Trust and Legitimacy

Public approval and acceptance are the basis of effective policing. The public
and police must find common ground on which to trust each other. Police must earn their community’s trust and cooperation, and, in turn, the public must respect officers as faithful guardians of the community who both follow and enforce
the law.

This requires those who enforce the law to be accountable for adhering to it. Unintentional mistakes are not the same as intentional misconduct, but when police cross the line of established policy or legally permissible conduct, they must be held accountable in order to have legitimacy in the eyes of the public.

Effective policing requires the police and members of the community to develop constructive and respectful ways of interacting with each other. The principles of community policing are critical to this process. The well of good will must be built and filled daily and long before a crisis hits.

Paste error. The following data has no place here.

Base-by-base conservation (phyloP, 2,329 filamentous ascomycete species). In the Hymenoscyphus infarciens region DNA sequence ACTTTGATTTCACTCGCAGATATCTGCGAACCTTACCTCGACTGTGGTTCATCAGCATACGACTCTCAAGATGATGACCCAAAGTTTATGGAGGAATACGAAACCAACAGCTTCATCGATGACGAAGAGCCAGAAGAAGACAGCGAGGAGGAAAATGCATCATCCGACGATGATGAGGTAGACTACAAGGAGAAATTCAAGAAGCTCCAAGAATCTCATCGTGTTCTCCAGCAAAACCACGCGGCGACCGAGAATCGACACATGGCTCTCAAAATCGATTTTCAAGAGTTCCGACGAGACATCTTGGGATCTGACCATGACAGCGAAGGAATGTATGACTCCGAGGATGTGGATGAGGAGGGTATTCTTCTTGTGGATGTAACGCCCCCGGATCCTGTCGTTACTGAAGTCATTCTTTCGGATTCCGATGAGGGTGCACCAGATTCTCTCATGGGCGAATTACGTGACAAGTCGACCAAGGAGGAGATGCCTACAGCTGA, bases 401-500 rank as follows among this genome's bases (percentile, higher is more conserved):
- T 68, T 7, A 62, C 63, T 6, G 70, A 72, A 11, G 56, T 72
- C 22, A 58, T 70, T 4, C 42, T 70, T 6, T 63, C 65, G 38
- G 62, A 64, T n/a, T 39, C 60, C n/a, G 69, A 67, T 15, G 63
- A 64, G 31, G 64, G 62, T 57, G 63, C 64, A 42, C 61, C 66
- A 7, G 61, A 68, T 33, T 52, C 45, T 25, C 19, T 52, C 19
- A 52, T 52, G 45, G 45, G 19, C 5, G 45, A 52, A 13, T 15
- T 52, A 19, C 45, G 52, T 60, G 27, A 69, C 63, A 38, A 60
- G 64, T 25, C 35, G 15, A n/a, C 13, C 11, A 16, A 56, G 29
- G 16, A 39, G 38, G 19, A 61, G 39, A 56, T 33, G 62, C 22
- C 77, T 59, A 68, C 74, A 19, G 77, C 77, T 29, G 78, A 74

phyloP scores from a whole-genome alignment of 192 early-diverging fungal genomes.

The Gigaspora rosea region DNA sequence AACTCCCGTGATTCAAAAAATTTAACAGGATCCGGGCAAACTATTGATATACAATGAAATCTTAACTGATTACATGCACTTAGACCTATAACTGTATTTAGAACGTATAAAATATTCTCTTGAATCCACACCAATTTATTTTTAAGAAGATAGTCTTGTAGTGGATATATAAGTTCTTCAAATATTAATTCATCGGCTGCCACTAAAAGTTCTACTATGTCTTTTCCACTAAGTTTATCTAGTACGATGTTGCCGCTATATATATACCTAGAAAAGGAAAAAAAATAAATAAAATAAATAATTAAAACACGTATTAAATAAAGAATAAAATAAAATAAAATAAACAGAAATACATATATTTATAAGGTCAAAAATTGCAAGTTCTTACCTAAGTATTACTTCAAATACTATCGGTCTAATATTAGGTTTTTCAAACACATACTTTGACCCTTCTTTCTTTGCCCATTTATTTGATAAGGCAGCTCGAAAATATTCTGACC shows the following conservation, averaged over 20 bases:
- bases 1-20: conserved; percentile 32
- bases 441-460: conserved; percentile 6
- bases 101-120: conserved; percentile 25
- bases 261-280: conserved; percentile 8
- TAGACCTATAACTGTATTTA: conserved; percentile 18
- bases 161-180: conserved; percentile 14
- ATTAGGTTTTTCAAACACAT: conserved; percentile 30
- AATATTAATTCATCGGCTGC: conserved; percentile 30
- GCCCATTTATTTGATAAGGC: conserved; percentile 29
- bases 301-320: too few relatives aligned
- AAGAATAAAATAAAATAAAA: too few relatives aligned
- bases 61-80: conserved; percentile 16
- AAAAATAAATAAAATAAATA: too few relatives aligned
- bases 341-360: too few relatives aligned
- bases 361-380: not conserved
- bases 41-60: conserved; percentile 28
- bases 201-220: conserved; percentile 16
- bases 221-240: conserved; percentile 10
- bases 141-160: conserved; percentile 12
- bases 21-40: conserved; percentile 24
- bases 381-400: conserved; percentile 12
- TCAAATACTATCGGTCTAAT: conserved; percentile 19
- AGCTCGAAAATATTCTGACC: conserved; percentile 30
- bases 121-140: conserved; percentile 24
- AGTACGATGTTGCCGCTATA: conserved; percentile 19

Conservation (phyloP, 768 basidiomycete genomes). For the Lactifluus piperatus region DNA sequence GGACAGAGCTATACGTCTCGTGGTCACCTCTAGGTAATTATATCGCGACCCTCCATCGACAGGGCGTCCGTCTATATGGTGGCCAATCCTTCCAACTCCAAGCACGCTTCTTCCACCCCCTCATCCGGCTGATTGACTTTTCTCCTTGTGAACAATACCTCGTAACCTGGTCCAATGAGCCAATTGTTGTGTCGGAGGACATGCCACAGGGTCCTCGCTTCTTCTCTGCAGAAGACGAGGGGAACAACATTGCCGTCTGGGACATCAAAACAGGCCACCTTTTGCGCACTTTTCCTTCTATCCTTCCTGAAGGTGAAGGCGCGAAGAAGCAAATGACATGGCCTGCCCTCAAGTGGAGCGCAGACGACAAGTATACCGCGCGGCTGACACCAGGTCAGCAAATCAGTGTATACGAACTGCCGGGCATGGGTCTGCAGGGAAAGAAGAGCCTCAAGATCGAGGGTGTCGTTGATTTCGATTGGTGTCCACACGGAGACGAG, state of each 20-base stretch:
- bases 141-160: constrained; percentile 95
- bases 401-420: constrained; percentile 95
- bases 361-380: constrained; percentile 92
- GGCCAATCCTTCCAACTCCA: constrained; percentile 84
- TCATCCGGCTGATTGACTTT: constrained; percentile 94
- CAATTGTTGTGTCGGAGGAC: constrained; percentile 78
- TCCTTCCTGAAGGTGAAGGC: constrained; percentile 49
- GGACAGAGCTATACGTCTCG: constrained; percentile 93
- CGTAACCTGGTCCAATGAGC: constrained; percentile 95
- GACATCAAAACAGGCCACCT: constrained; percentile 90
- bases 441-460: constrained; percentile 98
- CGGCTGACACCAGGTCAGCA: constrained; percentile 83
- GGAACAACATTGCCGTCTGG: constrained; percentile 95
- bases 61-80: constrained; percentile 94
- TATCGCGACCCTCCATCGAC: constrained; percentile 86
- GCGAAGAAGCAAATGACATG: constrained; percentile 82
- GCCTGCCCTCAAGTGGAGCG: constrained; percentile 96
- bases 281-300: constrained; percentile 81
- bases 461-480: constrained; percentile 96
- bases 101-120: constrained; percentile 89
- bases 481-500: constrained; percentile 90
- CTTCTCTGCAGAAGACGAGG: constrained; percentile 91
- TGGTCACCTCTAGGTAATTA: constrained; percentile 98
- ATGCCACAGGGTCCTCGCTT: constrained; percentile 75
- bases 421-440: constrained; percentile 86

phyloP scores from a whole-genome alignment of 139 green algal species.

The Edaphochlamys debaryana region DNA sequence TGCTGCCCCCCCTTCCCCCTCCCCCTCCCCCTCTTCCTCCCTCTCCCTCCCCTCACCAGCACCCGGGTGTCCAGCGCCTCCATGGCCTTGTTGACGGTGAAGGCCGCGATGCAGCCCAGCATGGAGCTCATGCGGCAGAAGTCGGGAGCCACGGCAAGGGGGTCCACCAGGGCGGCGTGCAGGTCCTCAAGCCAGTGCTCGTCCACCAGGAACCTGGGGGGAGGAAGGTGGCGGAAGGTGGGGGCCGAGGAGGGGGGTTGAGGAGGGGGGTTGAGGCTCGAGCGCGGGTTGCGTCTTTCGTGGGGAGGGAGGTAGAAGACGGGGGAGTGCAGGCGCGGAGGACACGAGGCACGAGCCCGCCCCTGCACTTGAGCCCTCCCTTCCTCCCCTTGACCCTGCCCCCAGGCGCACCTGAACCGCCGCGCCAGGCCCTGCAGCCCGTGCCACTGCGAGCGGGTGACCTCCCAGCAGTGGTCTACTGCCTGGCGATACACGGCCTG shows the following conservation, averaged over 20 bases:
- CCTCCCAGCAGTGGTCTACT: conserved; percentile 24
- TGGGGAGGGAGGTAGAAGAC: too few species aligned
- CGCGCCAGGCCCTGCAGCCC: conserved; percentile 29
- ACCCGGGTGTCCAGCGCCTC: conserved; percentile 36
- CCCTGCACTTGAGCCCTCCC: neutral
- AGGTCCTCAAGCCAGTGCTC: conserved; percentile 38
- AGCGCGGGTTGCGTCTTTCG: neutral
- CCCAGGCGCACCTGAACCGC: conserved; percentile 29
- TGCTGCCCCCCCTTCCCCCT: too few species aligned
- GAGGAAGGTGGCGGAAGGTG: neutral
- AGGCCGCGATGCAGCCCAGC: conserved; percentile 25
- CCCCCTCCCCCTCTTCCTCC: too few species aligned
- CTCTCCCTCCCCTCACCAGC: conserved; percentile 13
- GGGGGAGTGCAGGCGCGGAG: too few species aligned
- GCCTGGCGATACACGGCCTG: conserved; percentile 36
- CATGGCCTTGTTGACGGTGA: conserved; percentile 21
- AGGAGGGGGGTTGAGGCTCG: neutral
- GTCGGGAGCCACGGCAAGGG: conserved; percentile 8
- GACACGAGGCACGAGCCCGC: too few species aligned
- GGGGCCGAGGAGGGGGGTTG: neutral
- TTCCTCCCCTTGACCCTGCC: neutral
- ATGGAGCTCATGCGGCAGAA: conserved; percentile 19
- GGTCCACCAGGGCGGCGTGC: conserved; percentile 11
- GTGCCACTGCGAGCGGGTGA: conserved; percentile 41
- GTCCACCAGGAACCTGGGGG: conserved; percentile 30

These principles of trust and legitimacy must also permeate the decisions about supervisor selection, especially the front-line supervisors who are in most frequent contact with officers on a daily basis. Thus, the criteria for supervisor selection, training, and accountability are essential elements of defining the culture of a department. Supervisors must be held accountable for reinforcing the core values of the department in the discharge of their daily responsibilities.

Our Principles and all of our recommendations flow from this concept.